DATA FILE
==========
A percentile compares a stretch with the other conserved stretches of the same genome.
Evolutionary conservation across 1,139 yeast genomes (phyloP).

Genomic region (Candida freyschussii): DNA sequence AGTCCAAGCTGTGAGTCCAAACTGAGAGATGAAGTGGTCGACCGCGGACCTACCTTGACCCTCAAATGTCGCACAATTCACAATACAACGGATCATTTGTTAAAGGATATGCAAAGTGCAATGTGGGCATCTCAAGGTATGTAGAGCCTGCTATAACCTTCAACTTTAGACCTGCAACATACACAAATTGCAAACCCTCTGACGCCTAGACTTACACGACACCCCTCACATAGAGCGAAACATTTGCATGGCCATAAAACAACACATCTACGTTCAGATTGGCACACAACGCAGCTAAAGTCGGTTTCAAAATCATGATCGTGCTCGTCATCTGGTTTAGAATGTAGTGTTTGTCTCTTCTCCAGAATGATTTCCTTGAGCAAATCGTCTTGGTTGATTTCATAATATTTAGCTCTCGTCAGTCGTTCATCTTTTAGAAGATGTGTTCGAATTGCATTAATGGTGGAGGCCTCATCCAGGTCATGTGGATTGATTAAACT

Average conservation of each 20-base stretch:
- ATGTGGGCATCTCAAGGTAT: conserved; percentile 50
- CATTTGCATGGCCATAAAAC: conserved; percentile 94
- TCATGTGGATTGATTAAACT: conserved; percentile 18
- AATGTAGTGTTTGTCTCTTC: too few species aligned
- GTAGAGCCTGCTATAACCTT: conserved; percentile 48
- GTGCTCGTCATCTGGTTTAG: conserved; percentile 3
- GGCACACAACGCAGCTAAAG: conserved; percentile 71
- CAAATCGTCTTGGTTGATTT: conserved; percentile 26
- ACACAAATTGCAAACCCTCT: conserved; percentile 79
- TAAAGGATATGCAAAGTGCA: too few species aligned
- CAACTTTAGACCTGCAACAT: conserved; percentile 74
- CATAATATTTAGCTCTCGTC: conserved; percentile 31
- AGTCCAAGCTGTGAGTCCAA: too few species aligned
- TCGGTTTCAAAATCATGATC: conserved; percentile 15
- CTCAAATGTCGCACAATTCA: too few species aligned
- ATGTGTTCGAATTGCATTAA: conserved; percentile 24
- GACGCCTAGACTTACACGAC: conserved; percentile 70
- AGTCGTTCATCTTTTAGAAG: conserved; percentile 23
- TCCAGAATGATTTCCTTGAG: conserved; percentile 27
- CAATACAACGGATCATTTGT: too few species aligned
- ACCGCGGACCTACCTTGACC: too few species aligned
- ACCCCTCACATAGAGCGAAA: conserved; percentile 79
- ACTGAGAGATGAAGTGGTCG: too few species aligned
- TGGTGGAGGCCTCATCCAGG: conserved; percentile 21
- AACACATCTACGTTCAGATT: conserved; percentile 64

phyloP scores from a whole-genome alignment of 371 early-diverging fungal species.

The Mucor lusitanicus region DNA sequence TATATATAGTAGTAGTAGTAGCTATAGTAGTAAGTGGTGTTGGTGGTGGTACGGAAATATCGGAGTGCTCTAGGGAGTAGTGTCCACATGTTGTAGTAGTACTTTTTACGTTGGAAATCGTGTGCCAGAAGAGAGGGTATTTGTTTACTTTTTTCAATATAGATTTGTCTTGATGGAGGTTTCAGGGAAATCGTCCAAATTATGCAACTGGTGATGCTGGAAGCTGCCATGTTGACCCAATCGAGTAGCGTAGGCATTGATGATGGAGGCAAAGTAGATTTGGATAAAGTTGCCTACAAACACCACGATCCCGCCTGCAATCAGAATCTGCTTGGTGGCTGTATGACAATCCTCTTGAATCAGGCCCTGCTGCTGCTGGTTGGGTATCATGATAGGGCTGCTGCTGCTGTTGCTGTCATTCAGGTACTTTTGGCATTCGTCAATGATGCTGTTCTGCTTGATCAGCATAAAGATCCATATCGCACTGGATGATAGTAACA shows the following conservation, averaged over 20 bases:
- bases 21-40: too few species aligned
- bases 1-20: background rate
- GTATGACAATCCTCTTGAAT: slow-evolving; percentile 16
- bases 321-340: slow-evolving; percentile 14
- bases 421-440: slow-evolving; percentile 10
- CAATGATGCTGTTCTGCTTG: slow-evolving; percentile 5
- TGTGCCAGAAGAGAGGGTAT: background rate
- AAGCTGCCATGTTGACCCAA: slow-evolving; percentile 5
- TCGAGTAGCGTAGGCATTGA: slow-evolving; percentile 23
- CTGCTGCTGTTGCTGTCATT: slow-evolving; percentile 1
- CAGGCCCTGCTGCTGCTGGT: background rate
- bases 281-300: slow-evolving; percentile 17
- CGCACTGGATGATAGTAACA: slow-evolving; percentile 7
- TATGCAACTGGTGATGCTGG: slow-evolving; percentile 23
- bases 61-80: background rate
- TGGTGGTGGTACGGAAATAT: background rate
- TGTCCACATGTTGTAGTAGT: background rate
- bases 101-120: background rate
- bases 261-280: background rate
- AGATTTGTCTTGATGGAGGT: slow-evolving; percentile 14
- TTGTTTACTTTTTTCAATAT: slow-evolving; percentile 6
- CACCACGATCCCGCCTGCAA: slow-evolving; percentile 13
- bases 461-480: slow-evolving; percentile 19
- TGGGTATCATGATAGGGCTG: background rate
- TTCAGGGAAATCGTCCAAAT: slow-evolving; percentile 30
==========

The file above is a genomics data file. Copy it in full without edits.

A percentile compares a stretch with the other conserved stretches of the same genome.
Evolutionary conservation across 1,139 yeast genomes (phyloP).

Genomic region (Candida freyschussii): DNA sequence AGTCCAAGCTGTGAGTCCAAACTGAGAGATGAAGTGGTCGACCGCGGACCTACCTTGACCCTCAAATGTCGCACAATTCACAATACAACGGATCATTTGTTAAAGGATATGCAAAGTGCAATGTGGGCATCTCAAGGTATGTAGAGCCTGCTATAACCTTCAACTTTAGACCTGCAACATACACAAATTGCAAACCCTCTGACGCCTAGACTTACACGACACCCCTCACATAGAGCGAAACATTTGCATGGCCATAAAACAACACATCTACGTTCAGATTGGCACACAACGCAGCTAAAGTCGGTTTCAAAATCATGATCGTGCTCGTCATCTGGTTTAGAATGTAGTGTTTGTCTCTTCTCCAGAATGATTTCCTTGAGCAAATCGTCTTGGTTGATTTCATAATATTTAGCTCTCGTCAGTCGTTCATCTTTTAGAAGATGTGTTCGAATTGCATTAATGGTGGAGGCCTCATCCAGGTCATGTGGATTGATTAAACT

Average conservation of each 20-base stretch:
- ATGTGGGCATCTCAAGGTAT: conserved; percentile 50
- CATTTGCATGGCCATAAAAC: conserved; percentile 94
- TCATGTGGATTGATTAAACT: conserved; percentile 18
- AATGTAGTGTTTGTCTCTTC: too few species aligned
- GTAGAGCCTGCTATAACCTT: conserved; percentile 48
- GTGCTCGTCATCTGGTTTAG: conserved; percentile 3
- GGCACACAACGCAGCTAAAG: conserved; percentile 71
- CAAATCGTCTTGGTTGATTT: conserved; percentile 26
- ACACAAATTGCAAACCCTCT: conserved; percentile 79
- TAAAGGATATGCAAAGTGCA: too few species aligned
- CAACTTTAGACCTGCAACAT: conserved; percentile 74
- CATAATATTTAGCTCTCGTC: conserved; percentile 31
- AGTCCAAGCTGTGAGTCCAA: too few species aligned
- TCGGTTTCAAAATCATGATC: conserved; percentile 15
- CTCAAATGTCGCACAATTCA: too few species aligned
- ATGTGTTCGAATTGCATTAA: conserved; percentile 24
- GACGCCTAGACTTACACGAC: conserved; percentile 70
- AGTCGTTCATCTTTTAGAAG: conserved; percentile 23
- TCCAGAATGATTTCCTTGAG: conserved; percentile 27
- CAATACAACGGATCATTTGT: too few species aligned
- ACCGCGGACCTACCTTGACC: too few species aligned
- ACCCCTCACATAGAGCGAAA: conserved; percentile 79
- ACTGAGAGATGAAGTGGTCG: too few species aligned
- TGGTGGAGGCCTCATCCAGG: conserved; percentile 21
- AACACATCTACGTTCAGATT: conserved; percentile 64

phyloP scores from a whole-genome alignment of 371 early-diverging fungal species.

The Mucor lusitanicus region DNA sequence TATATATAGTAGTAGTAGTAGCTATAGTAGTAAGTGGTGTTGGTGGTGGTACGGAAATATCGGAGTGCTCTAGGGAGTAGTGTCCACATGTTGTAGTAGTACTTTTTACGTTGGAAATCGTGTGCCAGAAGAGAGGGTATTTGTTTACTTTTTTCAATATAGATTTGTCTTGATGGAGGTTTCAGGGAAATCGTCCAAATTATGCAACTGGTGATGCTGGAAGCTGCCATGTTGACCCAATCGAGTAGCGTAGGCATTGATGATGGAGGCAAAGTAGATTTGGATAAAGTTGCCTACAAACACCACGATCCCGCCTGCAATCAGAATCTGCTTGGTGGCTGTATGACAATCCTCTTGAATCAGGCCCTGCTGCTGCTGGTTGGGTATCATGATAGGGCTGCTGCTGCTGTTGCTGTCATTCAGGTACTTTTGGCATTCGTCAATGATGCTGTTCTGCTTGATCAGCATAAAGATCCATATCGCACTGGATGATAGTAACA shows the following conservation, averaged over 20 bases:
- bases 21-40: too few species aligned
- bases 1-20: background rate
- GTATGACAATCCTCTTGAAT: slow-evolving; percentile 16
- bases 321-340: slow-evolving; percentile 14
- bases 421-440: slow-evolving; percentile 10
- CAATGATGCTGTTCTGCTTG: slow-evolving; percentile 5
- TGTGCCAGAAGAGAGGGTAT: background rate
- AAGCTGCCATGTTGACCCAA: slow-evolving; percentile 5
- TCGAGTAGCGTAGGCATTGA: slow-evolving; percentile 23
- CTGCTGCTGTTGCTGTCATT: slow-evolving; percentile 1
- CAGGCCCTGCTGCTGCTGGT: background rate
- bases 281-300: slow-evolving; percentile 17
- CGCACTGGATGATAGTAACA: slow-evolving; percentile 7
- TATGCAACTGGTGATGCTGG: slow-evolving; percentile 23
- bases 61-80: background rate
- TGGTGGTGGTACGGAAATAT: background rate
- TGTCCACATGTTGTAGTAGT: background rate
- bases 101-120: background rate
- bases 261-280: background rate
- AGATTTGTCTTGATGGAGGT: slow-evolving; percentile 14
- TTGTTTACTTTTTTCAATAT: slow-evolving; percentile 6
- CACCACGATCCCGCCTGCAA: slow-evolving; percentile 13
- bases 461-480: slow-evolving; percentile 19
- TGGGTATCATGATAGGGCTG: background rate
- TTCAGGGAAATCGTCCAAAT: slow-evolving; percentile 30